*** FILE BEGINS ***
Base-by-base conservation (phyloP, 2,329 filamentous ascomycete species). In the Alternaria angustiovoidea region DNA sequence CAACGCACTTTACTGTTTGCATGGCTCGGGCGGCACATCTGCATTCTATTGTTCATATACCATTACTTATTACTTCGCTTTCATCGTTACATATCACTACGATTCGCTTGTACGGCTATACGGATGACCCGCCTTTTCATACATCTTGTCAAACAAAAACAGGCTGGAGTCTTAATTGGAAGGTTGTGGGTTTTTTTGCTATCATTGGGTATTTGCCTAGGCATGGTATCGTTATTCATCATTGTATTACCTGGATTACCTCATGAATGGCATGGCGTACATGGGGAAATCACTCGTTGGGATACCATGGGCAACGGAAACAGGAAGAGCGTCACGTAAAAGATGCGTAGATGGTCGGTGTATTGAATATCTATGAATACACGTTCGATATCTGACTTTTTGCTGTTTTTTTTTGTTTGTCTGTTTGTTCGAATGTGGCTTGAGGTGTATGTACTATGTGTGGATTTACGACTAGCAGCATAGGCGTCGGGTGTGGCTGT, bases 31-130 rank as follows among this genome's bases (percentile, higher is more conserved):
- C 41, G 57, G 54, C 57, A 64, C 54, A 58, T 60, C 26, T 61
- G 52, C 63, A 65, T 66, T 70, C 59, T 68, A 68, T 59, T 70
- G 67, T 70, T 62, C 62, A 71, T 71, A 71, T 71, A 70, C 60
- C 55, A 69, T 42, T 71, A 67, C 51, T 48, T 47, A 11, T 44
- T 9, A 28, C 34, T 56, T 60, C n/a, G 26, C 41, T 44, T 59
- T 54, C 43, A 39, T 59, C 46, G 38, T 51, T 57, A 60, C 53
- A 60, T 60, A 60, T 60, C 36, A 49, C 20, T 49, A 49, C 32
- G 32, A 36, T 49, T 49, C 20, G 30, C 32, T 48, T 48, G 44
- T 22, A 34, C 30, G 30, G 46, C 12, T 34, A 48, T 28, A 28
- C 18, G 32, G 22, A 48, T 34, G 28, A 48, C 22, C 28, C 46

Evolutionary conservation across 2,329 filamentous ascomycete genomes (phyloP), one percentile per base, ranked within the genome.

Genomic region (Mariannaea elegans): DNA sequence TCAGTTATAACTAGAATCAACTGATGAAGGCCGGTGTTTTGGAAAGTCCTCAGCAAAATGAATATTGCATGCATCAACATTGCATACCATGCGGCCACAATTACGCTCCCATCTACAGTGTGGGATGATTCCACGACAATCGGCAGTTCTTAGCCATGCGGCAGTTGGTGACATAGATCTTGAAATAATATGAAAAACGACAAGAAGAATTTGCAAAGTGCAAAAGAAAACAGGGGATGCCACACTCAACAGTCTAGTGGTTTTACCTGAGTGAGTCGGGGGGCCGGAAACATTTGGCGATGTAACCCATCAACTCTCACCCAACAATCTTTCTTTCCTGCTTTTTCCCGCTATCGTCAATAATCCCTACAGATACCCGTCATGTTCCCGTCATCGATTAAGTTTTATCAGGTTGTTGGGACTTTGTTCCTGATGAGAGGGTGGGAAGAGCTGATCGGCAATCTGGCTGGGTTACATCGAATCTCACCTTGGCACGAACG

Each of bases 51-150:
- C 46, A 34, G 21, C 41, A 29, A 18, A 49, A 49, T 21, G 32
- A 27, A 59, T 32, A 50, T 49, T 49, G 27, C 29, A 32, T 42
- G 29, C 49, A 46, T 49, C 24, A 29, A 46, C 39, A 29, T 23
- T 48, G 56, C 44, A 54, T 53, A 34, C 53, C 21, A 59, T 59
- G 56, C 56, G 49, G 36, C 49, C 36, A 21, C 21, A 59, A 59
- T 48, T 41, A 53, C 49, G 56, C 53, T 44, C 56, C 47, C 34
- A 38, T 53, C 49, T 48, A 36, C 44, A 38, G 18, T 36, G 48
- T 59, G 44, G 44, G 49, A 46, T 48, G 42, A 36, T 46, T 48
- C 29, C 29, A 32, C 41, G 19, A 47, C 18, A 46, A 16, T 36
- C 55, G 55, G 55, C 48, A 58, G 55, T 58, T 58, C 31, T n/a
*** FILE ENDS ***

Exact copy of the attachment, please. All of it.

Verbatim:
Base-by-base conservation (phyloP, 2,329 filamentous ascomycete species). In the Alternaria angustiovoidea region DNA sequence CAACGCACTTTACTGTTTGCATGGCTCGGGCGGCACATCTGCATTCTATTGTTCATATACCATTACTTATTACTTCGCTTTCATCGTTACATATCACTACGATTCGCTTGTACGGCTATACGGATGACCCGCCTTTTCATACATCTTGTCAAACAAAAACAGGCTGGAGTCTTAATTGGAAGGTTGTGGGTTTTTTTGCTATCATTGGGTATTTGCCTAGGCATGGTATCGTTATTCATCATTGTATTACCTGGATTACCTCATGAATGGCATGGCGTACATGGGGAAATCACTCGTTGGGATACCATGGGCAACGGAAACAGGAAGAGCGTCACGTAAAAGATGCGTAGATGGTCGGTGTATTGAATATCTATGAATACACGTTCGATATCTGACTTTTTGCTGTTTTTTTTTGTTTGTCTGTTTGTTCGAATGTGGCTTGAGGTGTATGTACTATGTGTGGATTTACGACTAGCAGCATAGGCGTCGGGTGTGGCTGT, bases 31-130 rank as follows among this genome's bases (percentile, higher is more conserved):
- C 41, G 57, G 54, C 57, A 64, C 54, A 58, T 60, C 26, T 61
- G 52, C 63, A 65, T 66, T 70, C 59, T 68, A 68, T 59, T 70
- G 67, T 70, T 62, C 62, A 71, T 71, A 71, T 71, A 70, C 60
- C 55, A 69, T 42, T 71, A 67, C 51, T 48, T 47, A 11, T 44
- T 9, A 28, C 34, T 56, T 60, C n/a, G 26, C 41, T 44, T 59
- T 54, C 43, A 39, T 59, C 46, G 38, T 51, T 57, A 60, C 53
- A 60, T 60, A 60, T 60, C 36, A 49, C 20, T 49, A 49, C 32
- G 32, A 36, T 49, T 49, C 20, G 30, C 32, T 48, T 48, G 44
- T 22, A 34, C 30, G 30, G 46, C 12, T 34, A 48, T 28, A 28
- C 18, G 32, G 22, A 48, T 34, G 28, A 48, C 22, C 28, C 46

Evolutionary conservation across 2,329 filamentous ascomycete genomes (phyloP), one percentile per base, ranked within the genome.

Genomic region (Mariannaea elegans): DNA sequence TCAGTTATAACTAGAATCAACTGATGAAGGCCGGTGTTTTGGAAAGTCCTCAGCAAAATGAATATTGCATGCATCAACATTGCATACCATGCGGCCACAATTACGCTCCCATCTACAGTGTGGGATGATTCCACGACAATCGGCAGTTCTTAGCCATGCGGCAGTTGGTGACATAGATCTTGAAATAATATGAAAAACGACAAGAAGAATTTGCAAAGTGCAAAAGAAAACAGGGGATGCCACACTCAACAGTCTAGTGGTTTTACCTGAGTGAGTCGGGGGGCCGGAAACATTTGGCGATGTAACCCATCAACTCTCACCCAACAATCTTTCTTTCCTGCTTTTTCCCGCTATCGTCAATAATCCCTACAGATACCCGTCATGTTCCCGTCATCGATTAAGTTTTATCAGGTTGTTGGGACTTTGTTCCTGATGAGAGGGTGGGAAGAGCTGATCGGCAATCTGGCTGGGTTACATCGAATCTCACCTTGGCACGAACG

Each of bases 51-150:
- C 46, A 34, G 21, C 41, A 29, A 18, A 49, A 49, T 21, G 32
- A 27, A 59, T 32, A 50, T 49, T 49, G 27, C 29, A 32, T 42
- G 29, C 49, A 46, T 49, C 24, A 29, A 46, C 39, A 29, T 23
- T 48, G 56, C 44, A 54, T 53, A 34, C 53, C 21, A 59, T 59
- G 56, C 56, G 49, G 36, C 49, C 36, A 21, C 21, A 59, A 59
- T 48, T 41, A 53, C 49, G 56, C 53, T 44, C 56, C 47, C 34
- A 38, T 53, C 49, T 48, A 36, C 44, A 38, G 18, T 36, G 48
- T 59, G 44, G 44, G 49, A 46, T 48, G 42, A 36, T 46, T 48
- C 29, C 29, A 32, C 41, G 19, A 47, C 18, A 46, A 16, T 36
- C 55, G 55, G 55, C 48, A 58, G 55, T 58, T 58, C 31, T n/a